How do kids enter the classroom? This is something I never had to think about when teaching high school, but it is a big one in elementary school. First of all, will you be picking up the kids, or will the teacher be bringing them to you? Hopefully the teacher will bring them to you. Put a piece of long colored tape outside of your classroom door along the wall and have the teachers line their students up there. They can come in after you come out of your door and greet them. Let them know right away if they should meet you on the rug or sit at the tables (follow the red line to the rug). Grades K- 3 can usually meet you at the rug and grades 4-6 will go right to their seats for instruction. I have this second long piece of red tape inside my class where I tell my students to line up on when I see their teacher coming back to pick them up.
I always meet my students outside of my door. For most of last school year we were required to wear masks inside, so it was especially important for me to greet my students outside with my mask off so that they could see my smile and hear my voice clearly. I greet them as they walk in, then I enter my classroom. With my younger classes, I am always sure to tell them whether they should head to the carpet or tables.
The first day. With so many new classes the idea of the first day was stressful. I'll be honest, I didn't know what to expect of Elementary kids. I mean I have two young kids, so I generally know what K-3rd graders are like, but I wasn't sure how a class full of them would be and I had no idea how the older grades would act!
I started by sitting the younger kids down on the carpet and handing them Mr. Rusty Brush. They passed the brush around and told me their name and one thing about themselves. They loved this. The little ones could go on and on telling me about themselves, and they did. After a few weeks I became an expert at getting them to move on. Next I quickly went over the rules (painted on a canvas). I mean quick. I could have
gone even quicker. These kids have heard all about rules in their classes, for many years, they know the general rules of a classroom. Elementary students (especially the lower grades) are generally very enthusiastic about helping their teachers and following rules, which is different from the high school kids I used to teach, this was a nice surprise for me!
I decided for the first day I would teach every class the same thing. You are juggling a lot of things on the first day, so if you are going to do a project keep it simple and keep it the same for all of your classes. I read my students a short book about Frida Kahlo (I ended up paraphrasing the book so they would have more time to draw). Then I briefly explained what a self-portrait was and showed Frida Kahlo's self portrait. Next I go over the seating chart. I let them choose their own seats my first year and began to regret it half way through the year. Make sure you have a seating chart done on your first day, this will help you with names. With the older kids (4th -6th) we started in seats and sent around Rusty Brush with the same get to know you question. I stand at the front of class when teaching them, just like high school. After each child completed a small self portrait on an index card I put all 600+ cards up on the classroom wall for all the kids to see. The second year I did this I glued each classes cards to a poster board and gave it to their teacher after displaying it.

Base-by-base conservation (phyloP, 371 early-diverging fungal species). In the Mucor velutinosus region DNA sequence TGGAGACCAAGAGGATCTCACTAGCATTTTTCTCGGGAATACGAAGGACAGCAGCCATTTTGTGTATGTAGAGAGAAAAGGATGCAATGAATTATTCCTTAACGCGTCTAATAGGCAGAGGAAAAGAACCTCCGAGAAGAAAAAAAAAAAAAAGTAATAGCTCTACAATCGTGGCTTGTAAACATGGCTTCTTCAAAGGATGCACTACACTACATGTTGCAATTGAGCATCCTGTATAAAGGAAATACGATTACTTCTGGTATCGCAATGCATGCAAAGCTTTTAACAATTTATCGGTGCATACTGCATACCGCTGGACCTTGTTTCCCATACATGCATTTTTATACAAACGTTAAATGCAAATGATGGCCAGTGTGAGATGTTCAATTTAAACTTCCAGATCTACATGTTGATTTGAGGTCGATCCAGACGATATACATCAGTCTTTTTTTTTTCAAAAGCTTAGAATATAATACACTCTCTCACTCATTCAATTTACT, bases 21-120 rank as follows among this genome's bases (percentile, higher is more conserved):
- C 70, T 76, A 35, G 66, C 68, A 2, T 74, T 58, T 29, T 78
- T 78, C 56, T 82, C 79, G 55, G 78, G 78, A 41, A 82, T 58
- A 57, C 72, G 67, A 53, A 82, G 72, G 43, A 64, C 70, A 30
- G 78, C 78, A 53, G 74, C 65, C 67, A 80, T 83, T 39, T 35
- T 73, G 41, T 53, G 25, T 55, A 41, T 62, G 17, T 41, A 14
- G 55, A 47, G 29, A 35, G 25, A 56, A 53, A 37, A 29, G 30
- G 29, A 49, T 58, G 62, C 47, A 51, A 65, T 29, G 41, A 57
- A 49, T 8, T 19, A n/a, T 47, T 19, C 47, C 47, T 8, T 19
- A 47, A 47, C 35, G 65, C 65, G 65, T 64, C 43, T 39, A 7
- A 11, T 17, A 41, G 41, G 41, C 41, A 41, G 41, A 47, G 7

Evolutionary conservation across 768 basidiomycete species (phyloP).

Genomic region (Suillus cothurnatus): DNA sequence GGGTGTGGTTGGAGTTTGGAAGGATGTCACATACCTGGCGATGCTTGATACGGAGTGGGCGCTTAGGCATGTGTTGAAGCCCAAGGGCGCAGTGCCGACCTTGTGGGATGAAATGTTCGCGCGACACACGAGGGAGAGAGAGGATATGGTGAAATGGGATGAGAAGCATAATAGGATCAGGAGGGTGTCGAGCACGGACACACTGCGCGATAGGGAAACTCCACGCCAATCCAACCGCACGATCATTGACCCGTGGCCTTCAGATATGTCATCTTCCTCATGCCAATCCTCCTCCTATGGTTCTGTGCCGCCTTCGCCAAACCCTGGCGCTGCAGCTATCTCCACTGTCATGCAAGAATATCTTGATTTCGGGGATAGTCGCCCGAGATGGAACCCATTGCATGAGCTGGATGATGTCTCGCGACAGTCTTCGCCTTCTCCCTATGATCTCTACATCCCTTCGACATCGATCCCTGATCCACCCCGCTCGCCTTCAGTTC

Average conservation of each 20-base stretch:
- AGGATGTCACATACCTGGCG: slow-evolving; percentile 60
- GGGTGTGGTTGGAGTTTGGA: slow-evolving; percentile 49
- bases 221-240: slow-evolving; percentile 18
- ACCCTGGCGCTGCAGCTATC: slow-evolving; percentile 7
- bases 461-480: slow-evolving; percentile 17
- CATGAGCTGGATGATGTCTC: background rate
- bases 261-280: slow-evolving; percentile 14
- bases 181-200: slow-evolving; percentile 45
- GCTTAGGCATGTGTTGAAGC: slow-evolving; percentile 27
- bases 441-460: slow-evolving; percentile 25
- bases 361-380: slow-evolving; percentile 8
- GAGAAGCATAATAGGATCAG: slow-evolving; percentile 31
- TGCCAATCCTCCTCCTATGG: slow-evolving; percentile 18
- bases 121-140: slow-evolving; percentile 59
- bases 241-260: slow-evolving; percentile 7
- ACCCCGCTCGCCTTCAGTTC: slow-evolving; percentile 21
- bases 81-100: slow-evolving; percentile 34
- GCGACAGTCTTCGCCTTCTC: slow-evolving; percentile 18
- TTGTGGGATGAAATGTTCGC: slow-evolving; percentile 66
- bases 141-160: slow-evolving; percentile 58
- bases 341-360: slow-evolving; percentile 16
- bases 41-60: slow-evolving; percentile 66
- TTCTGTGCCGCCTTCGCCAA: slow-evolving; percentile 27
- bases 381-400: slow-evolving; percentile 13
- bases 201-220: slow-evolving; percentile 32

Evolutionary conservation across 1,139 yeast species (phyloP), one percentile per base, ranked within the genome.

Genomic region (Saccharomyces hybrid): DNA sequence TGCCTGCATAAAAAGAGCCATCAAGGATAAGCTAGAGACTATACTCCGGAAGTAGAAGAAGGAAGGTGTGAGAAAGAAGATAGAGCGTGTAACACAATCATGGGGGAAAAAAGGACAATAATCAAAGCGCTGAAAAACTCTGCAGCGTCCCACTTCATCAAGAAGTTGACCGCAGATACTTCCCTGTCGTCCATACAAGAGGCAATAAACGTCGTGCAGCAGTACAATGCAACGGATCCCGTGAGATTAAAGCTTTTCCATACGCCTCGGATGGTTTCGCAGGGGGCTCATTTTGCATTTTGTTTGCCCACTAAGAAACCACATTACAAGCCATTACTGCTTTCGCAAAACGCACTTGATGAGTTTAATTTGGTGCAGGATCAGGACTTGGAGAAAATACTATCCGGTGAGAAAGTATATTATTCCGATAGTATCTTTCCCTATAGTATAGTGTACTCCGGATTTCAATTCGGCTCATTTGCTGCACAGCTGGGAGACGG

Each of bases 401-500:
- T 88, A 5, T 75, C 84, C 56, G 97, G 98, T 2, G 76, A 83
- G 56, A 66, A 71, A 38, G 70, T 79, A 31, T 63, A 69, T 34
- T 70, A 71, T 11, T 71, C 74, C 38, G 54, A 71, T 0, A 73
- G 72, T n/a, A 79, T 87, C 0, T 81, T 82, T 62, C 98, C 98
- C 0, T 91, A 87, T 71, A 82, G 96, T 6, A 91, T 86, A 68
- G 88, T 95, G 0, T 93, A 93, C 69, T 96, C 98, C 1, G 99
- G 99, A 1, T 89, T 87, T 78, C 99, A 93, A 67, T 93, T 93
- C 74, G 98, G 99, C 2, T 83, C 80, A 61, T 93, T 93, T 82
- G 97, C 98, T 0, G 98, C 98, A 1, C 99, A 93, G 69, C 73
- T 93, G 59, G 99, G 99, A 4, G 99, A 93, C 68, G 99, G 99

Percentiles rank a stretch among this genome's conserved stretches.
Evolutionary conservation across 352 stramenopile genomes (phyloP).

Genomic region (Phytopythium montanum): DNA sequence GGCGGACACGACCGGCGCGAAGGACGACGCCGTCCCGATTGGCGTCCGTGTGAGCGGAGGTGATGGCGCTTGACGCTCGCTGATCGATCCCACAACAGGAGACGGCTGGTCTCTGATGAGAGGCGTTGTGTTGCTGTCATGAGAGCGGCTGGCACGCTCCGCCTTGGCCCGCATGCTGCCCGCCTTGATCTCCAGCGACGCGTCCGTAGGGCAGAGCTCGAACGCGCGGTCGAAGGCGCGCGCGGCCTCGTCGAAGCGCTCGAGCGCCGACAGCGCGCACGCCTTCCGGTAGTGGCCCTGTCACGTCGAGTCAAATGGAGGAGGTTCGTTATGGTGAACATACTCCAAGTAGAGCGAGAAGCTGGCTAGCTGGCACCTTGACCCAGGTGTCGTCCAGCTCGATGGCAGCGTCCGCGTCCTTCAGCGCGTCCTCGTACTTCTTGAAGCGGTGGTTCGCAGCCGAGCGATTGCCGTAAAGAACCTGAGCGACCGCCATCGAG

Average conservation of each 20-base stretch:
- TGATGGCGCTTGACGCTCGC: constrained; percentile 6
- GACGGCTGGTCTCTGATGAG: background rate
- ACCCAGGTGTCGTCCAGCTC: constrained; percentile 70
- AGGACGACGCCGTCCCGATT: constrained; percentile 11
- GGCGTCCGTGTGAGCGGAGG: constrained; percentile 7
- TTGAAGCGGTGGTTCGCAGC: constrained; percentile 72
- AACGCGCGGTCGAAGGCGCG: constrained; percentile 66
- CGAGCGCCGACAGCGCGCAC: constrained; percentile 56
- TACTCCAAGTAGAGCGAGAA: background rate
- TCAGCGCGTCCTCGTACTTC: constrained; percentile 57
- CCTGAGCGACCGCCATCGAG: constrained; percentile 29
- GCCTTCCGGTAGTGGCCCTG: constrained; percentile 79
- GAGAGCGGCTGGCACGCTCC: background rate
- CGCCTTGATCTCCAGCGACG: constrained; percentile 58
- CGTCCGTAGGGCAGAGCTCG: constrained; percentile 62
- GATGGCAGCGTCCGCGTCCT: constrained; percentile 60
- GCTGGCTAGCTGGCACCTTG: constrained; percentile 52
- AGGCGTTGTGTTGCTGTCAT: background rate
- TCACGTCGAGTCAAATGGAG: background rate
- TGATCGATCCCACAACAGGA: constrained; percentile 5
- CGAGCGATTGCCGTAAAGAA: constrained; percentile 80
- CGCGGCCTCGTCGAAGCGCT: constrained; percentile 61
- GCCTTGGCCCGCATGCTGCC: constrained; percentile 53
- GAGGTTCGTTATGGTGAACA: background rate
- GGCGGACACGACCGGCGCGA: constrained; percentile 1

You are on your own! Before I started teaching I wasn't sure if the teachers would be staying in the classroom with their kids. The answer is no, these teachers are busy, and they use this as prep time. The exception is the Kinder teacher might stay on the first day to make sure her kiddos are comfortable with you. Get parent volunteers to help you with kinder, especially the first half of the year. Create a signup genius for this. Use parent volunteers with other grades as well on a project specific basis. For example if you are doing clay with 1st or 2nd graders, get parent helpers. Sometimes you might prefer being on your own, because having more adults in the classroom can be distracting. Having parent volunteers is totally a personal choice, do what works for you.
Speaking of Kinders. These kids are a breed all of their own. One thing I learned real quick was don't ask them too many questions (unless you have time to kill, then ask away), their answers are always waaaaay tooo long and drawn out. You will seriously loose 15 minutes of class letting these kiddos talk. Their answers are adorable though. If you can get a parent volunteer to help you in the kinder class it will make your life easier.
Seating charts, or no seating charts...I struggled with this one. I decided not to do seating charts at the beginning of last year, because I had 28 classes and honestly I just didn't want to spend an entire day making seating charts. I know some people have easier ways of making seating charts, but I do it the old fashioned way, with stickie notes on an actual diagram of my classroom. I regretted not doing it and ended up creating one half way through the year. The problem with no seating charts is as the kids start getting more chatty it makes it very hard to learn names and call kids out on their behavior if you don't have a seating chart. This year I made seating charts at the beginning of the school year. I highly suggest making seating charts.
Label your tables. I have a color hanging from the ceiling above each table. This way I can say "Green table, please clean up." It also helps kids remember where they sit.